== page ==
The two best hitters didn’t play 90 games combined.  Rafael Furcal played in just 36 games, Manny Ramirez 53, but in those 89 games, I see them as having created about 117 runs – an unreal total.  The problem was that both players were negated by two others, Angel Berroa and Andruw Jones, who hit like two non-prospects from AA.  Much has been written about Ramirez’s hitting .396 in two months – at a pace that would have created 50 homers and 160 RBI in a full season.  But Furcal was also remarkably productive – in about a fourth of a season, he paced out at 20 homers, 30 steals, a .340 bat and a .440 OBA, a leadoff hitter any team would wish for.

They just weren’t here all year.

Behind the plate, Russell Martin played every game (not really – 155 of 162) and only really wilting in August, but playing well in September.  Few catchers have as well rounded a game as Martin – a little power, decent baserunner, works the count.

The infield was pretty sold, except when Angel Berroa had to play in Furcal’s absence.  Aside from Furcal, Jeff Kent was still an above average run producer and Blake DeWitt hit just as well as Kent.  James Loney isn’t a bopper at first base but still contributed close to 100 runs, hitting like Mark Grace without the batting eye.  Casey Blake and Nomar Garciaparra were decent fill-ins offensively.  Berroa, however, consumed outs and didn’t generate any offense (about 3 runs per 27 outs).  Not having Furcal all season probably cost the Dodgers 60 runs of offense.

In the outfield, Ethier and Kemp were both worth 110 or more runs offensively, with good power, some speed, and, in Ethier’s case, a willingness to work the count.  Jones was awful (2 runs per 27 outs); where he once created 110 runs a season or more, he was on pace to create about 35.  Forced to play Juan Pierre, Pierre did what you would expect – hit singles, ground out a lot, and steal a few bases.  He was slightly above what the average player delivers, but the net loss caused by Jones’s poor season was probably another 40 runs.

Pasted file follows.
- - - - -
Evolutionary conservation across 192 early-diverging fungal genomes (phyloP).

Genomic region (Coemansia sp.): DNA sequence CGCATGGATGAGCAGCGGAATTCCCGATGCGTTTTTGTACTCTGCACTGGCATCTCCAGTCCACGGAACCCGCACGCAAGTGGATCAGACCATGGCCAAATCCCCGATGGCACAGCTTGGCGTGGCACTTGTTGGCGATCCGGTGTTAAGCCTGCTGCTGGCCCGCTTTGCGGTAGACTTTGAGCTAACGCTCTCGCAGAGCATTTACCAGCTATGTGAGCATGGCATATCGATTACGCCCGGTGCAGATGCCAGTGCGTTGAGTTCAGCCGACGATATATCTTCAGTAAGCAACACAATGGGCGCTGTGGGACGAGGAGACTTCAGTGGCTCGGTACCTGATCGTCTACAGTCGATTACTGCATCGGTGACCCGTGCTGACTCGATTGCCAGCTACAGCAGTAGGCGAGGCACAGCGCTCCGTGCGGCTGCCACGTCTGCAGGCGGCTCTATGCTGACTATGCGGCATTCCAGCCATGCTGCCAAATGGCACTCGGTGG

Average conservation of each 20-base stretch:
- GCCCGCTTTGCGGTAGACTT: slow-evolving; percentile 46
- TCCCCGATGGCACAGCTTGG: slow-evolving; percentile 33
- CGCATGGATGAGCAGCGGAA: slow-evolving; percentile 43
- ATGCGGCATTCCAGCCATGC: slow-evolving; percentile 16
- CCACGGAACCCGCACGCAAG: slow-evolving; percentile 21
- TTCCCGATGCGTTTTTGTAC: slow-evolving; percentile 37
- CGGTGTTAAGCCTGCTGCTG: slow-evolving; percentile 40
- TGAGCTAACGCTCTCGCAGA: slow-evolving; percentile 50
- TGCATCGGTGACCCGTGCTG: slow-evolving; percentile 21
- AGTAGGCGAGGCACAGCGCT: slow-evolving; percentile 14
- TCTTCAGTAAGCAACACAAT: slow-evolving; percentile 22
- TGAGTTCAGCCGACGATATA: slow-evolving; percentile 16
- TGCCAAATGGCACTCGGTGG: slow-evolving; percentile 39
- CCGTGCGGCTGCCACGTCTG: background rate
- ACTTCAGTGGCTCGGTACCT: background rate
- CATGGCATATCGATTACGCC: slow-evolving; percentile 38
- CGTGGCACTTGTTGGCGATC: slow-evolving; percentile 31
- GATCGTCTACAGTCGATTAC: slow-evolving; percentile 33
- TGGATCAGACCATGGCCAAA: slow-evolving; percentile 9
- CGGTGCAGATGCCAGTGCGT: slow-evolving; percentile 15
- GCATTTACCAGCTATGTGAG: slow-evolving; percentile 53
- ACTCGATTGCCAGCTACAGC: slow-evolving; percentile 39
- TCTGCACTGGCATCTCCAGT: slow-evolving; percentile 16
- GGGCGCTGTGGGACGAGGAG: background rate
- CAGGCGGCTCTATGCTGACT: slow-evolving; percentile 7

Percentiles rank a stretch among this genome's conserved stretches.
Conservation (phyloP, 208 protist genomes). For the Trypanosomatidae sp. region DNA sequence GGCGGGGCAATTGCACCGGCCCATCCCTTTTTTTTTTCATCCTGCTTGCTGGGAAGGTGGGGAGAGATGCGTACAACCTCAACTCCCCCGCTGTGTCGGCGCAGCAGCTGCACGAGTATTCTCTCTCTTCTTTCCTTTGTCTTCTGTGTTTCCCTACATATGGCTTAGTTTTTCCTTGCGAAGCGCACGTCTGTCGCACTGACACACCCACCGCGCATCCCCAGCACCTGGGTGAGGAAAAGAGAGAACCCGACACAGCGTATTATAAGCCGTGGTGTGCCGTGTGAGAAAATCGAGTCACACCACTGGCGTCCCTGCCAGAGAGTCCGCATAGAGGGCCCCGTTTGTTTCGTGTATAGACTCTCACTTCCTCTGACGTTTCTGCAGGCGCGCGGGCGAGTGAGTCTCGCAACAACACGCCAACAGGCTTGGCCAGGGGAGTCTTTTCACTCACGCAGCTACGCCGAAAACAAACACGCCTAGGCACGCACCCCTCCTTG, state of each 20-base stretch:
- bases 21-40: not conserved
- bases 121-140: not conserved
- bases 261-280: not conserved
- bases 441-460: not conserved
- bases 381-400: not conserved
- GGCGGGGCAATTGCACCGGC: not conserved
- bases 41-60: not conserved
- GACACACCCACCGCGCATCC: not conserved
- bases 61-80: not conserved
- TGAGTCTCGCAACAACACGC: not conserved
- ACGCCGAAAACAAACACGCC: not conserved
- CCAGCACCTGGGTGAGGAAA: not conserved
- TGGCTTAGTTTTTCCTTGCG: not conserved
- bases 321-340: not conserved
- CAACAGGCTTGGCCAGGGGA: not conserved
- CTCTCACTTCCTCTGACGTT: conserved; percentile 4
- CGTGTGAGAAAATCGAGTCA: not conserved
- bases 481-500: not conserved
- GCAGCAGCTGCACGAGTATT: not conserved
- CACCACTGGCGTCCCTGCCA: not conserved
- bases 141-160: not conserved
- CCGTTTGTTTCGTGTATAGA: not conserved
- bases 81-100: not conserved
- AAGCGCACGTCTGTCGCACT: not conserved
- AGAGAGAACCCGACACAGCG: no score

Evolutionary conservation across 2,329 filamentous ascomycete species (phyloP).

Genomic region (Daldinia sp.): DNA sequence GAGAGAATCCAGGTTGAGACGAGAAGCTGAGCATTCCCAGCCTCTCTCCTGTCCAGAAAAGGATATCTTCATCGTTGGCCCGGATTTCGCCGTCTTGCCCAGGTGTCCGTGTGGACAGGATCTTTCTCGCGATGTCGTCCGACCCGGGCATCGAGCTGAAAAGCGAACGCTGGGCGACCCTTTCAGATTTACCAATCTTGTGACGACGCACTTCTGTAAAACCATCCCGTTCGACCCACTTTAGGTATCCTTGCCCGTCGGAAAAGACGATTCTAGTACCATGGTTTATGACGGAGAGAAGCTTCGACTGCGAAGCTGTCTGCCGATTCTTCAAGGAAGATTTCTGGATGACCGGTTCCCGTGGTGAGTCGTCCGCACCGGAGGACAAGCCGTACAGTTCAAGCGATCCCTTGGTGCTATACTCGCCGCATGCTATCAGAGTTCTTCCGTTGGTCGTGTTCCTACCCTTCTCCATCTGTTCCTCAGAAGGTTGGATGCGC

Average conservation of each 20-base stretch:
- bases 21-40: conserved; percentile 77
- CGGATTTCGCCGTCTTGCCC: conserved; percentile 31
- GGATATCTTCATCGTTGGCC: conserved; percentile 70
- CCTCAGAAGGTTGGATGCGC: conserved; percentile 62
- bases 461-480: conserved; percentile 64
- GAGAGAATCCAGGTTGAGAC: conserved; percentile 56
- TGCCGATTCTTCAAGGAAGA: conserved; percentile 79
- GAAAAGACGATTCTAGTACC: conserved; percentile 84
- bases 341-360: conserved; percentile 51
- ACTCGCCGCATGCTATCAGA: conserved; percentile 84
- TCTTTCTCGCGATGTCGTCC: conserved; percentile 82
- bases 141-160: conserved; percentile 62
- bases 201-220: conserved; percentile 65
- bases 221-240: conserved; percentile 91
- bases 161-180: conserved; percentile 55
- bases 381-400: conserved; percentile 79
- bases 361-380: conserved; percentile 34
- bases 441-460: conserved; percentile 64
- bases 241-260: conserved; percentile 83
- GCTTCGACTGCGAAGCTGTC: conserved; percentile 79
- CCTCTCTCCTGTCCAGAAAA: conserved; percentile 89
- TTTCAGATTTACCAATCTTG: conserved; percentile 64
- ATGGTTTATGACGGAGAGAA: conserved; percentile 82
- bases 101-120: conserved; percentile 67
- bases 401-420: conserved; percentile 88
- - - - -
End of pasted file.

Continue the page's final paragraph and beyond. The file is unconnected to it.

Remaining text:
Then, you look at the rest of the bench and you see a lot of holes.  Mark Sweeney was asked to pinch hit a lot.  In 92 at bats, he got 12 hits.  Berroa was so weak as a hitter, the Dodgers gave innings to Luis Maza and Chin-Hung Lu, both of whom were even worse than Berroa.

Jones, Furcal, and the weak bench kept this team from scoring 800 runs, which would have been near the top of the National League – impressive for a team playing in Dodger Stadium.

Defensively:

Not so good.  Behind the plate, Martin is average – good with the pitchers, weak against the run, and makes a few too many errors.  Danny Ardoin occupied the bench a lot.

The infield features James Loney, who looks rather immobile for such a young player, and is missing a fielder at either second or third.  Offensively, Casey Blake and Jeff Kent and Blake DeWitt were interchangeable, but only DeWitt can field.  Once Kent lost his mobility, Torre made the right decision to play DeWitt at second and let Blake play at third.  If Manny Ramirez doesn’t come back, I think the Dodgers may miss Andy LaRoche.  Berroa played decently in the field, while Furcal’s numbers were way off thanks to injuries.

The outfield was generally weak.  Jones is no better than an average centerfielder, Kemp is slightly below average.  Ethier is weak in either corner.  That leaves you with left field where Pierre isn’t really that good at running down flies (for as fast as he is, he is consistently below average defensively).  Ramirez was surprisingly interested in fielding for two months – the best corner outfielder they have.